Initially, everyone thought it was amusing that there were two Snow White films both coming out in the same year. However, after having seen both of the films, what’s really amazing is how completely different they are. Snow White And The Huntsman attempted to achieve an epic tone while Mirror Mirror went for a more lighthearted and entertaining route. Honestly, I enjoyed Mirror Mirror quite a bit more.
Mirror Mirror tells a slightly different version of Snow White than all the other ones we’ve heard throughout our lives. This time around Snow White has to save the Prince, so don’t be on the lookout for the apple and a helpless and easily deceivable princess to take a bite. This Snow White is a little bit smarter than that – despite still being a sheltered gal who has no idea what has been going on in the kingdom.
What has been going on in the kingdom is direct result of the Queen, who has taxed all the citizens to unbearable degrees in order to pay for her extravagant lifestyle. Once Snow realizes this, she knows that she has to do something – and she finds 7 little fellas who don’t take too much convincing to help.
Snow falls for the Prince of course, but the Queen also has her eyes set on the Prince as it will solve many of the financial issues that the kingdom is facing. In extreme efforts to make the Prince fall for her, the Queen puts him under a love spell. For the entertainment of the audience, it turns out to be a puppy love spell.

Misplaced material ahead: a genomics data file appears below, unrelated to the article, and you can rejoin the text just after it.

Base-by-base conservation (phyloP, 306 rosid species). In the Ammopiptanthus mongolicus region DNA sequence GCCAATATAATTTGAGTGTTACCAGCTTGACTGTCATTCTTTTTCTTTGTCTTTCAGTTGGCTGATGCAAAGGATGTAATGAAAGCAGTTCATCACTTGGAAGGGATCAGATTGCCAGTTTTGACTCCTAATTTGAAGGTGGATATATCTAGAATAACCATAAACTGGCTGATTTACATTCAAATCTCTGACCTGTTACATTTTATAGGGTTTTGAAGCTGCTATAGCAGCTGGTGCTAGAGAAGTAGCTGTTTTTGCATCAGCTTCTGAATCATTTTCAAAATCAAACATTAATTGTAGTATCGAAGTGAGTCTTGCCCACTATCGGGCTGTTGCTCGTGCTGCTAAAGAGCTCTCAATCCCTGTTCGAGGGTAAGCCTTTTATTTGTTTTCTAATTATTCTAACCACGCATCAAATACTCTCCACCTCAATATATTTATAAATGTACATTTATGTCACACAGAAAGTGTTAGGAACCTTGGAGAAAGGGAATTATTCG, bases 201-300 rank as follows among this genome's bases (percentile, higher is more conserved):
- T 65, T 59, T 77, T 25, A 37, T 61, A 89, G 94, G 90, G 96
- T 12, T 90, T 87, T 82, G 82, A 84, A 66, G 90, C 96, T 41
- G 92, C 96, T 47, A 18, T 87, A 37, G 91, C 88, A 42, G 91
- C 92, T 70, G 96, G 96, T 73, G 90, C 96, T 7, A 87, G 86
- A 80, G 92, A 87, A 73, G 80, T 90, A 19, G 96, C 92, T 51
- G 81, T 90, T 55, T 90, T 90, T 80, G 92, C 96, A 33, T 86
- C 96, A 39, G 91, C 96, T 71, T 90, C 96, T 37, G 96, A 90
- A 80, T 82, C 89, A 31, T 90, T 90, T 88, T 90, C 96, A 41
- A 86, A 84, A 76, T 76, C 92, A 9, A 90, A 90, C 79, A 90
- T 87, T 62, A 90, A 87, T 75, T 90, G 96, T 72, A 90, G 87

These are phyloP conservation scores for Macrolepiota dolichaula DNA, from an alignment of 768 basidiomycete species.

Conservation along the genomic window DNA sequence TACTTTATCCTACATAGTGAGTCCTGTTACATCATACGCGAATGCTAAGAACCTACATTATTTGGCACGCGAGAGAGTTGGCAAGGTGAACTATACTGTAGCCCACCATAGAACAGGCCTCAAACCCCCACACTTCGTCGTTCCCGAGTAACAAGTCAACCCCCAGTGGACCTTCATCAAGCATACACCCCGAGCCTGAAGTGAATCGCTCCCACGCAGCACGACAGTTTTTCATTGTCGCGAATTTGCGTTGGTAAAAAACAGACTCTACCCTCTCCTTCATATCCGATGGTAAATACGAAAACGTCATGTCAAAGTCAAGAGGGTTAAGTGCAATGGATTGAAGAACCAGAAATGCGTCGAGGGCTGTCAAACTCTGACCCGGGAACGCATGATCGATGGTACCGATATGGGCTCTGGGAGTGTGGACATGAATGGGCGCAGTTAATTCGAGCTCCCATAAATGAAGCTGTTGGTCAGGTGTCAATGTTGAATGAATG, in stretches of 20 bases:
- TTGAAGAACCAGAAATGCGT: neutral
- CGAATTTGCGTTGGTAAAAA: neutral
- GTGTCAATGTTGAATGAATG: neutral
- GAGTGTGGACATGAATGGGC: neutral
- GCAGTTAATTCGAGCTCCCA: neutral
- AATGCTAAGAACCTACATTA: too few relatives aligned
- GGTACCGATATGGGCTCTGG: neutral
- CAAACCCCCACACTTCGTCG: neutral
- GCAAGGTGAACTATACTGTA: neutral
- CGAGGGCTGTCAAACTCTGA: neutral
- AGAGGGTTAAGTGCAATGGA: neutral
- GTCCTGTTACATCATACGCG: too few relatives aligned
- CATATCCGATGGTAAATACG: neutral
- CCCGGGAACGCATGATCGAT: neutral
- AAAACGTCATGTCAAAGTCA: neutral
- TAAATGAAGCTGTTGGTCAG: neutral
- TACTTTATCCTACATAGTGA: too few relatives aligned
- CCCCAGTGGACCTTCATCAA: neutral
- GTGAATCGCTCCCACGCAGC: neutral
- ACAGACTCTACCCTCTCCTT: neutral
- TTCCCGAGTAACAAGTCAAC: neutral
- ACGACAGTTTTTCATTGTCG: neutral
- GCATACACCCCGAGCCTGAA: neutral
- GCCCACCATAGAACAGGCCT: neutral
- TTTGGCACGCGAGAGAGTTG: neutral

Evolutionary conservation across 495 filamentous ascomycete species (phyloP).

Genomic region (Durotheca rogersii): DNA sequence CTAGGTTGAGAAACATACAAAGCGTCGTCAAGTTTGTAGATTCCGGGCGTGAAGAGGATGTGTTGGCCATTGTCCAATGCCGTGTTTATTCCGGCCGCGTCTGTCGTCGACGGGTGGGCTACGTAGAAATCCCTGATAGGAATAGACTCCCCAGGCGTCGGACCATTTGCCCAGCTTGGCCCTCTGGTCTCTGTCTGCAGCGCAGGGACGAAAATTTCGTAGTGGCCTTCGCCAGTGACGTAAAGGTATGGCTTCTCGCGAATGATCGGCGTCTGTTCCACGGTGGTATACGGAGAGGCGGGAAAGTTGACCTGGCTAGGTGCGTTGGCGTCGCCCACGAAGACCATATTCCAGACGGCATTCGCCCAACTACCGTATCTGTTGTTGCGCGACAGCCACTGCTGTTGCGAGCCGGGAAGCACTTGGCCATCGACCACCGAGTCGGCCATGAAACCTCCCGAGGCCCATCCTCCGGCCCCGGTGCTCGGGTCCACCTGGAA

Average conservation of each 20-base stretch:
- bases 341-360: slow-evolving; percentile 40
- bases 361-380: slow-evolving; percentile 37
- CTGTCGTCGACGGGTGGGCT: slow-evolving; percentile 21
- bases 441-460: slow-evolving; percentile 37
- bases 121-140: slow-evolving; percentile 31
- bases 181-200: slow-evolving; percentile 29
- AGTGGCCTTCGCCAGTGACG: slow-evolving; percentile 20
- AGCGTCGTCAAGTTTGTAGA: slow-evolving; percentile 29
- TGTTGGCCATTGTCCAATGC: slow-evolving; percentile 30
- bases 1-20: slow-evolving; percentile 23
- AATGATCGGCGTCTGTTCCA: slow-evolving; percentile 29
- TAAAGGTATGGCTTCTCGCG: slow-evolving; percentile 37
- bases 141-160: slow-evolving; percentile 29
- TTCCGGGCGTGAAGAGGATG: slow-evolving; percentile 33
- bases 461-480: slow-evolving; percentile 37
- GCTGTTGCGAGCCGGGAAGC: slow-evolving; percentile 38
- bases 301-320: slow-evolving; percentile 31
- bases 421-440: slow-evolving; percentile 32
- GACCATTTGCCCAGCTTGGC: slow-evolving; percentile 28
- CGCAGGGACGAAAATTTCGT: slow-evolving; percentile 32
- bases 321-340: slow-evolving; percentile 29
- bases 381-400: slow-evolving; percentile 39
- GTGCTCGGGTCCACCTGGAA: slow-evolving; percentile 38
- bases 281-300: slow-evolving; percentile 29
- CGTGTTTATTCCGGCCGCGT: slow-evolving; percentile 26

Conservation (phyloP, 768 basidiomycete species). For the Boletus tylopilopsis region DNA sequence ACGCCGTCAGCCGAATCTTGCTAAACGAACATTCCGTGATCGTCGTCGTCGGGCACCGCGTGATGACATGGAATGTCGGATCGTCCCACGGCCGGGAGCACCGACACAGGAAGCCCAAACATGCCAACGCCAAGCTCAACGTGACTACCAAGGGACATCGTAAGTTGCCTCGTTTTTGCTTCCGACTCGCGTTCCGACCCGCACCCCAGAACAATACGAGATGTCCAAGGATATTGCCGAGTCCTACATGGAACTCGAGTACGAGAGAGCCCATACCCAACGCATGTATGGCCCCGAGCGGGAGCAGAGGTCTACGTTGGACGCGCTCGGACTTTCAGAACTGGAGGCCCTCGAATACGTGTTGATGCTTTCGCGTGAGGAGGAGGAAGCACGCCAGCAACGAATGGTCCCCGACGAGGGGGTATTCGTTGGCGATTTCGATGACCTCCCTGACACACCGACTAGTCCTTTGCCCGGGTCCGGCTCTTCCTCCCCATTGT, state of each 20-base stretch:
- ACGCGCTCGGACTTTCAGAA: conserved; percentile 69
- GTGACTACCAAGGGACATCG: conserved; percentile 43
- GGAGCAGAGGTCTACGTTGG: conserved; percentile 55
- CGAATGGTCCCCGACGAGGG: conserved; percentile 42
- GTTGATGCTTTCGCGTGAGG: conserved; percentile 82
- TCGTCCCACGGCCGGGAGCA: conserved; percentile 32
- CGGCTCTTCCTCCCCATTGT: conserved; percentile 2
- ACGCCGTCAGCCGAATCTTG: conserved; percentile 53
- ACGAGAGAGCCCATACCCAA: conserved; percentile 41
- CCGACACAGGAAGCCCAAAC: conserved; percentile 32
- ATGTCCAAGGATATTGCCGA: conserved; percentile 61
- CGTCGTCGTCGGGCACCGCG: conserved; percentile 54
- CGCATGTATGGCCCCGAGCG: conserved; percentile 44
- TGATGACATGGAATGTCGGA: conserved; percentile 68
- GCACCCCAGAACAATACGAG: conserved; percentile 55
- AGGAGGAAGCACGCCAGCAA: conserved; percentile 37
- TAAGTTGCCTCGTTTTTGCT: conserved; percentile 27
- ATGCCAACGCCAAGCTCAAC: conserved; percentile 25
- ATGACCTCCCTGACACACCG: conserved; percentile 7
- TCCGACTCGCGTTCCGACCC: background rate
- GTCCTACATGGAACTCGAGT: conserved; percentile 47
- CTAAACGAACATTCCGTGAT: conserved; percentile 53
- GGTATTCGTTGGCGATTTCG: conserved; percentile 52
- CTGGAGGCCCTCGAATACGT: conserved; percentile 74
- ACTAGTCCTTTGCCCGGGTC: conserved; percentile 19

And madness ensues.
Lily Collins does a pretty convincing job as the innocent and charming Snow White. However, when it’s time for her to become a little more badass – I don’t buy it at all. I think Ginnifer Goodwin (Once Upon A Time) has gotten as close as I’ve seen thus far in regards to actress making the transition with this character. Collins, stunning beautiful though she is, just comes across as too inexperienced and frail to be a true badass.
Julia Roberts does a good job at playing the bitchy Queen, and her sidekick Brighton is done equal justice by Nathan Lane. Armie Hammer brings a fun playfulness to Prince Alcott along with a fair amount of helplessness. I really rather liked the twist of having the Prince be the one in distress. It goes against what I feel the character should be, but I enjoyed the fact that it made the film unpredictable to a certain degree.
Special features on the DVD include a number of deleted scenes and featurettes including “Looking Through The Mirror”, “Prince And Puppies”, and “Mirror Mirror Storybook”.
Overall, it’s a cute film that’s appropriate for the whole family. Sure, it’s cheesy in parts, but it doesn’t feel as epicly lost within itself as Snow White And The Huntsman. Of the two films, Mirror Mirror is definitely the better fairytale flick.
Review By: Emma Loggins
Official Website: http://mirrormirrorfilm.com/